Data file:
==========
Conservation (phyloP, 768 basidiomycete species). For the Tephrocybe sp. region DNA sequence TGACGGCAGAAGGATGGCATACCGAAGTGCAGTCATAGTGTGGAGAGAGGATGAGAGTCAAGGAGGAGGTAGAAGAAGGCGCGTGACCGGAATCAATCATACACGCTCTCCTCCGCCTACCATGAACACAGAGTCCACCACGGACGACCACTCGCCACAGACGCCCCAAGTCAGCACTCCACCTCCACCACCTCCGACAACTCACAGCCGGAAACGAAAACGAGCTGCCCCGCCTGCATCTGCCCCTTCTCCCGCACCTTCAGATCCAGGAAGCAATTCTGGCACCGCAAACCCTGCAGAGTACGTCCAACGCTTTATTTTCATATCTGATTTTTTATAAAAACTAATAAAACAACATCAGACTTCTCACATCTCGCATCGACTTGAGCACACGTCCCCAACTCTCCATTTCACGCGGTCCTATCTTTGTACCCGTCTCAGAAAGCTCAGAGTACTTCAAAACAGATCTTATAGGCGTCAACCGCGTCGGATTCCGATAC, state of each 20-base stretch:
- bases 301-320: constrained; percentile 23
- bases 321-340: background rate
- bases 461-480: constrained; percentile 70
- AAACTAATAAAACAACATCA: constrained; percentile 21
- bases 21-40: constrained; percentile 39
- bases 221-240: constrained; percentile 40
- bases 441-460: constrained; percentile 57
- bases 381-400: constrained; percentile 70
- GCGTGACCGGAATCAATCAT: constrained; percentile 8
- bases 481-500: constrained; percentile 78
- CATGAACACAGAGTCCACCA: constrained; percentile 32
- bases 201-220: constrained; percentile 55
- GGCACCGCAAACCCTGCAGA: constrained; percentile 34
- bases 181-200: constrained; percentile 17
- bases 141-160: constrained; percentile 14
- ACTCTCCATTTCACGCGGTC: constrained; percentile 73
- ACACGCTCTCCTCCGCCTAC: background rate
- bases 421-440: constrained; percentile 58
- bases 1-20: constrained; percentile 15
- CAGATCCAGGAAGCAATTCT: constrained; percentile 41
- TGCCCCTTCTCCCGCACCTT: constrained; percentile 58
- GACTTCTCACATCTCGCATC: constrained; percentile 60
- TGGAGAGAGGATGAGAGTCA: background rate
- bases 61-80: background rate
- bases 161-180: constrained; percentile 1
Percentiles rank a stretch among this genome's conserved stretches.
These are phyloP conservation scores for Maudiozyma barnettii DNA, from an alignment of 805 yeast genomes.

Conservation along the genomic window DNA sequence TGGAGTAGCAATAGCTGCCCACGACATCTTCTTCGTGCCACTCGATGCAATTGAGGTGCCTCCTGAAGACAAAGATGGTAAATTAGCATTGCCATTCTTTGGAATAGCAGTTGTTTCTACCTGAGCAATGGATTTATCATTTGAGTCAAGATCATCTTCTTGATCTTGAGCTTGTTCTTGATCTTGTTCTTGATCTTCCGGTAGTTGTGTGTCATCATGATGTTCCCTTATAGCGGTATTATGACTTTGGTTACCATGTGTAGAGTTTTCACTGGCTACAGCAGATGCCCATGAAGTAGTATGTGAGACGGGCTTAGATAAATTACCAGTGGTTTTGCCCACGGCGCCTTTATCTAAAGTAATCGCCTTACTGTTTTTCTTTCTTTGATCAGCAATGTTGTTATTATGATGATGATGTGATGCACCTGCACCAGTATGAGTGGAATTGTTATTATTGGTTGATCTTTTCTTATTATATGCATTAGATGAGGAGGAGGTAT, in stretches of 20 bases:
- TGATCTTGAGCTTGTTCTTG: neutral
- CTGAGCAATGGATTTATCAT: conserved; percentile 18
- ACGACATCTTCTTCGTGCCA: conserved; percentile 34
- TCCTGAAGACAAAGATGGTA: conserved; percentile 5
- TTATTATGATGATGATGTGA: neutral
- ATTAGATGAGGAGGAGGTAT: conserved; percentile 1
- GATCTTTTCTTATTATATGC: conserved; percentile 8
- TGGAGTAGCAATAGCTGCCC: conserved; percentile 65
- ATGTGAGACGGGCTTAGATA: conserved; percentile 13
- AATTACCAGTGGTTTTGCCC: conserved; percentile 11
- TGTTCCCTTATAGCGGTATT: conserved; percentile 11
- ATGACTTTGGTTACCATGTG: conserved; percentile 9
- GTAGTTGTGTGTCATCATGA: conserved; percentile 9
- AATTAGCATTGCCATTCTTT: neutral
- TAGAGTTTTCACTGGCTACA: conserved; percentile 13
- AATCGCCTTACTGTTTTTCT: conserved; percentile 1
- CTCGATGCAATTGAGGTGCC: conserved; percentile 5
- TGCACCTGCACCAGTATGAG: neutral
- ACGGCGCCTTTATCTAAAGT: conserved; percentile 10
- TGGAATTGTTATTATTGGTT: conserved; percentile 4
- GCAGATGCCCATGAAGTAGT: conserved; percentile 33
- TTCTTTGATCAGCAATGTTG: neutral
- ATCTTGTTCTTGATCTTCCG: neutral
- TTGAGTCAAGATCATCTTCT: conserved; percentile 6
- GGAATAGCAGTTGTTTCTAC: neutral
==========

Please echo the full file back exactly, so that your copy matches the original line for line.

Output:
Conservation (phyloP, 768 basidiomycete species). For the Tephrocybe sp. region DNA sequence TGACGGCAGAAGGATGGCATACCGAAGTGCAGTCATAGTGTGGAGAGAGGATGAGAGTCAAGGAGGAGGTAGAAGAAGGCGCGTGACCGGAATCAATCATACACGCTCTCCTCCGCCTACCATGAACACAGAGTCCACCACGGACGACCACTCGCCACAGACGCCCCAAGTCAGCACTCCACCTCCACCACCTCCGACAACTCACAGCCGGAAACGAAAACGAGCTGCCCCGCCTGCATCTGCCCCTTCTCCCGCACCTTCAGATCCAGGAAGCAATTCTGGCACCGCAAACCCTGCAGAGTACGTCCAACGCTTTATTTTCATATCTGATTTTTTATAAAAACTAATAAAACAACATCAGACTTCTCACATCTCGCATCGACTTGAGCACACGTCCCCAACTCTCCATTTCACGCGGTCCTATCTTTGTACCCGTCTCAGAAAGCTCAGAGTACTTCAAAACAGATCTTATAGGCGTCAACCGCGTCGGATTCCGATAC, state of each 20-base stretch:
- bases 301-320: constrained; percentile 23
- bases 321-340: background rate
- bases 461-480: constrained; percentile 70
- AAACTAATAAAACAACATCA: constrained; percentile 21
- bases 21-40: constrained; percentile 39
- bases 221-240: constrained; percentile 40
- bases 441-460: constrained; percentile 57
- bases 381-400: constrained; percentile 70
- GCGTGACCGGAATCAATCAT: constrained; percentile 8
- bases 481-500: constrained; percentile 78
- CATGAACACAGAGTCCACCA: constrained; percentile 32
- bases 201-220: constrained; percentile 55
- GGCACCGCAAACCCTGCAGA: constrained; percentile 34
- bases 181-200: constrained; percentile 17
- bases 141-160: constrained; percentile 14
- ACTCTCCATTTCACGCGGTC: constrained; percentile 73
- ACACGCTCTCCTCCGCCTAC: background rate
- bases 421-440: constrained; percentile 58
- bases 1-20: constrained; percentile 15
- CAGATCCAGGAAGCAATTCT: constrained; percentile 41
- TGCCCCTTCTCCCGCACCTT: constrained; percentile 58
- GACTTCTCACATCTCGCATC: constrained; percentile 60
- TGGAGAGAGGATGAGAGTCA: background rate
- bases 61-80: background rate
- bases 161-180: constrained; percentile 1
Percentiles rank a stretch among this genome's conserved stretches.
These are phyloP conservation scores for Maudiozyma barnettii DNA, from an alignment of 805 yeast genomes.

Conservation along the genomic window DNA sequence TGGAGTAGCAATAGCTGCCCACGACATCTTCTTCGTGCCACTCGATGCAATTGAGGTGCCTCCTGAAGACAAAGATGGTAAATTAGCATTGCCATTCTTTGGAATAGCAGTTGTTTCTACCTGAGCAATGGATTTATCATTTGAGTCAAGATCATCTTCTTGATCTTGAGCTTGTTCTTGATCTTGTTCTTGATCTTCCGGTAGTTGTGTGTCATCATGATGTTCCCTTATAGCGGTATTATGACTTTGGTTACCATGTGTAGAGTTTTCACTGGCTACAGCAGATGCCCATGAAGTAGTATGTGAGACGGGCTTAGATAAATTACCAGTGGTTTTGCCCACGGCGCCTTTATCTAAAGTAATCGCCTTACTGTTTTTCTTTCTTTGATCAGCAATGTTGTTATTATGATGATGATGTGATGCACCTGCACCAGTATGAGTGGAATTGTTATTATTGGTTGATCTTTTCTTATTATATGCATTAGATGAGGAGGAGGTAT, in stretches of 20 bases:
- TGATCTTGAGCTTGTTCTTG: neutral
- CTGAGCAATGGATTTATCAT: conserved; percentile 18
- ACGACATCTTCTTCGTGCCA: conserved; percentile 34
- TCCTGAAGACAAAGATGGTA: conserved; percentile 5
- TTATTATGATGATGATGTGA: neutral
- ATTAGATGAGGAGGAGGTAT: conserved; percentile 1
- GATCTTTTCTTATTATATGC: conserved; percentile 8
- TGGAGTAGCAATAGCTGCCC: conserved; percentile 65
- ATGTGAGACGGGCTTAGATA: conserved; percentile 13
- AATTACCAGTGGTTTTGCCC: conserved; percentile 11
- TGTTCCCTTATAGCGGTATT: conserved; percentile 11
- ATGACTTTGGTTACCATGTG: conserved; percentile 9
- GTAGTTGTGTGTCATCATGA: conserved; percentile 9
- AATTAGCATTGCCATTCTTT: neutral
- TAGAGTTTTCACTGGCTACA: conserved; percentile 13
- AATCGCCTTACTGTTTTTCT: conserved; percentile 1
- CTCGATGCAATTGAGGTGCC: conserved; percentile 5
- TGCACCTGCACCAGTATGAG: neutral
- ACGGCGCCTTTATCTAAAGT: conserved; percentile 10
- TGGAATTGTTATTATTGGTT: conserved; percentile 4
- GCAGATGCCCATGAAGTAGT: conserved; percentile 33
- TTCTTTGATCAGCAATGTTG: neutral
- ATCTTGTTCTTGATCTTCCG: neutral
- TTGAGTCAAGATCATCTTCT: conserved; percentile 6
- GGAATAGCAGTTGTTTCTAC: neutral